Varicella Zoster Virus (VZV)

Categorization
Genome: DNA Virus, dsDNA Virus Structure: Enveloped Virus, Icosahedral Virus
Transmission
  • VZV is highly contagious and transmission is likely through respiratory secretions.
Pathogenesis
  • The basic pathogenic stages of VZV are similar to those of HSV (See HSV page). Primary infection with VZV likely occurs following inoculation of the respiratory epithelium where the virus locally proliferates and then undergoes systemic dissemination through viremia. Symptomology of the primary infection, termed "Chickenpox", is a result of viremia and proliferation of the virus in the skin. Following the development of effective cell-mediated immunity, the virus remains latently infected in dorsal root ganglia]. Reactivation occurs when cell-mediated immunity wanes, often in the elderly, resulting in the syndrome of "Shingles".
Clinical Consequences
  • Overview
    • VZV can cause two basic syndromes known as "Chickenpox" and "Shingles". Chickenpox is typically observed in children and is the result of primary infection with the virus. Shingles is typically observed in the elderly due to waning cell-mediated immunity and represents localized reactivation of the virus.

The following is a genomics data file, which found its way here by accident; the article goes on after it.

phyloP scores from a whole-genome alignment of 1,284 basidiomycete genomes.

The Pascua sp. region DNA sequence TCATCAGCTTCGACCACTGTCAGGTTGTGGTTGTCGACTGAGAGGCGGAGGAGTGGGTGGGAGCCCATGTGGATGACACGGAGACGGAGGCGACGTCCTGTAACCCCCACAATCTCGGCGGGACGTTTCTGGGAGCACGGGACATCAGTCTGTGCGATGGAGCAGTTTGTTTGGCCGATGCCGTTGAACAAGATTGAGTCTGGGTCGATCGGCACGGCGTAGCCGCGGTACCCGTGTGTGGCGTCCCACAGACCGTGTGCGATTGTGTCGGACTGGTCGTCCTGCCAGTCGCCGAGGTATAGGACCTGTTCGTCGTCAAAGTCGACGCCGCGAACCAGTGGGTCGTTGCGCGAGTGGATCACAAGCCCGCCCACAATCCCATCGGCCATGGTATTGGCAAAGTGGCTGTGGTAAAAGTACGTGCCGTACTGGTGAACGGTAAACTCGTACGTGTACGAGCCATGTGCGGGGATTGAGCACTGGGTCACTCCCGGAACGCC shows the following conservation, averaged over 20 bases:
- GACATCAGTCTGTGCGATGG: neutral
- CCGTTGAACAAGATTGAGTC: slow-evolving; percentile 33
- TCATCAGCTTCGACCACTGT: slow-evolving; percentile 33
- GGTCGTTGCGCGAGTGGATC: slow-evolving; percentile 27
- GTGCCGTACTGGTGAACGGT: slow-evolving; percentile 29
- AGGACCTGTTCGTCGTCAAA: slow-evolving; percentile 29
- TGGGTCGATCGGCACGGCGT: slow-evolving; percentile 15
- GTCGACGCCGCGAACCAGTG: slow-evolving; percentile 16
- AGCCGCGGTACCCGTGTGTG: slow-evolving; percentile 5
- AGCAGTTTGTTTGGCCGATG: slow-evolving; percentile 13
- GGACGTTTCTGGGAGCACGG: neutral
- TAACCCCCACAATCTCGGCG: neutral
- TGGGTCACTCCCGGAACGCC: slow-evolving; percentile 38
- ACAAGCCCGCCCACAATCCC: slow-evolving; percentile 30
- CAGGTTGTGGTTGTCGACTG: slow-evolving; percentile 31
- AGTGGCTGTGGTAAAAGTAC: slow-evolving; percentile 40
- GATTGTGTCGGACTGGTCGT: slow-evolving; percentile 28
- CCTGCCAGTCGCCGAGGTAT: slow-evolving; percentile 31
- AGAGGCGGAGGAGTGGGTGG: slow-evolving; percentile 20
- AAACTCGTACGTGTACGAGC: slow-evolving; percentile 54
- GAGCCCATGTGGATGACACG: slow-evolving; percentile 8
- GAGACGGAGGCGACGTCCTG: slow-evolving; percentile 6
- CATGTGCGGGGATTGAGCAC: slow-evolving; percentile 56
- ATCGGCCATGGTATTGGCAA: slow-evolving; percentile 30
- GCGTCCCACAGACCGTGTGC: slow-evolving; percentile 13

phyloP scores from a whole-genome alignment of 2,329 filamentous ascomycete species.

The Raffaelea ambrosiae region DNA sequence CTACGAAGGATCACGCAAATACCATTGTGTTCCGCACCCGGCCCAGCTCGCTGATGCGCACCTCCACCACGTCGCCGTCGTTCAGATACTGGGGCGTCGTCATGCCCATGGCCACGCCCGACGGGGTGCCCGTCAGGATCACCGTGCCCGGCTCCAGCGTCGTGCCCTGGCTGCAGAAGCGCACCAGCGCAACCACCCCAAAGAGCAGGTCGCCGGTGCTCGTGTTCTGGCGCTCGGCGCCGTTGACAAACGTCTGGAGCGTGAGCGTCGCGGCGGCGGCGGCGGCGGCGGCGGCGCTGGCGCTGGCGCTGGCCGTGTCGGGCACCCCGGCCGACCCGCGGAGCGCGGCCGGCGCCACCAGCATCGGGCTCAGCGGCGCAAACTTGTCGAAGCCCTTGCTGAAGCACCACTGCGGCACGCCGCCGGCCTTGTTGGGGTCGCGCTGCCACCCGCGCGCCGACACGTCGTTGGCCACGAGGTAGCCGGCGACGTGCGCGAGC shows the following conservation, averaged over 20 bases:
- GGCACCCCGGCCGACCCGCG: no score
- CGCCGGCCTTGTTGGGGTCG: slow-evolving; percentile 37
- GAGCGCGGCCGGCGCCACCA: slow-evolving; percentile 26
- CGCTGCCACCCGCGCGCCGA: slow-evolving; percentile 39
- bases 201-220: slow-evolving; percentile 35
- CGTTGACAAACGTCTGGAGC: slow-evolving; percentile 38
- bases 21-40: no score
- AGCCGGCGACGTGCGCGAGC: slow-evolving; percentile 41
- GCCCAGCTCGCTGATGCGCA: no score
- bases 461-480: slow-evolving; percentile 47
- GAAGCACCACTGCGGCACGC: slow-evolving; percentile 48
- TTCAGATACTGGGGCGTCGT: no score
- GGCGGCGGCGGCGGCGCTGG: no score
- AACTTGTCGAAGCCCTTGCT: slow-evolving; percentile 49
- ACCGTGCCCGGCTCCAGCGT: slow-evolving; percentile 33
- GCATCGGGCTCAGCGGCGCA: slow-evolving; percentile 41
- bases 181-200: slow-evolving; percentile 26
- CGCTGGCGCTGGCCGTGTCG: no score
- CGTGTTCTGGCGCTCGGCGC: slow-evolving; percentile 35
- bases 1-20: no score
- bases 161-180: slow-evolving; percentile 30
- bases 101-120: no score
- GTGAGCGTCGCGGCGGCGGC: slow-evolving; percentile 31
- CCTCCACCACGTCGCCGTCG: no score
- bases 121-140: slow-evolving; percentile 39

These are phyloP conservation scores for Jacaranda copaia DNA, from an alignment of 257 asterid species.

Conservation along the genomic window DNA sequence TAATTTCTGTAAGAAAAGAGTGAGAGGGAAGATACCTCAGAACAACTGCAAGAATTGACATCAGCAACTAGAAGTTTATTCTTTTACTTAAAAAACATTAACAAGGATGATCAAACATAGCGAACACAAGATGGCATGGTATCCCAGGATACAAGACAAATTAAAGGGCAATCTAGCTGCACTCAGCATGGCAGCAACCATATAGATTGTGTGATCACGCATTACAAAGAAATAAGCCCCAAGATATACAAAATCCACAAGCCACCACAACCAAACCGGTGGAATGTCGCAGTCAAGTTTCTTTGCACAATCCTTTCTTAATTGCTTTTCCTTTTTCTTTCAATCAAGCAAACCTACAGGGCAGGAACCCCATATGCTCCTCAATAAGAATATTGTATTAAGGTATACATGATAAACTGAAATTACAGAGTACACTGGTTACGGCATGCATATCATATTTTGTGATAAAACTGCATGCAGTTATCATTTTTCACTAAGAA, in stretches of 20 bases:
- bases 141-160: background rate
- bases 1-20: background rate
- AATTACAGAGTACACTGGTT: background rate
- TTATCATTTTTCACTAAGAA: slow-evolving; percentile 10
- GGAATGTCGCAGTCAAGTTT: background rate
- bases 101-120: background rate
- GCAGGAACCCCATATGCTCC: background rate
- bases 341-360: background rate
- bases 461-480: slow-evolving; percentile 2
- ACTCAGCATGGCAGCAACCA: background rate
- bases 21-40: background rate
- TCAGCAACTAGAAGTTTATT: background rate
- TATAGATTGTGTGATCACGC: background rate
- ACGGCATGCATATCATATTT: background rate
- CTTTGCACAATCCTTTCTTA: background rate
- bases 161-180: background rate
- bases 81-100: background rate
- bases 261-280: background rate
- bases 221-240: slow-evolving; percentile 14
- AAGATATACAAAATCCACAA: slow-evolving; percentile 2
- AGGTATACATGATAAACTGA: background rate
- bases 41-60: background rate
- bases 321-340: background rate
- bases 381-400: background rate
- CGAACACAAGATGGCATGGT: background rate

• Chickenpox
    • Chickenpox is characterized by constitutional symptoms along with a skin rash that typically begins on the trunk, spreads over the entire body, and may include mucous membranes such as the vagina, oral mucosa, and pharynx. Lesions are maculopapular or vesicular, may be clustered, and sit on an erythematous base.
  • Shingles
    • Shingles is characterized by development of highly painful chickenpox-like skin lesions unilateraly within a single dermatome representing the innervation pattern of a single dorsal root ganglion. Post-herpetc neuralgia can last for months after the reactivation clears, causing pain within the previously affected dermatome. When reactivation occurs from the trigeminal ganglion it follows the pattern of innervation of the trigeminal nerve, which can cause infection of the cornea, and consequently keratitis that can lead to blindness.
  • Complications
    • VZV infection can result in potentially serious complications especially in immunocompromised patients with reduced cell-mediated immunity. These include varicella pneumonia, varicella encephalitis, and disseminated disease. For unknown reasons, varicella pneumonia occurs more frequently in immunocompetent adults, thus infection with VZV as a child is preferred.
Prevention
  • A live, attenuated VZV vaccine is now available and has significantly reduced the incidence of VZV infections.
Treatment
  • Treatment for VZV infection is largely supportive; however if infection is identified early, treatment with acyclovir or its newer analogs famciclovir or valacyclovir may be helpful.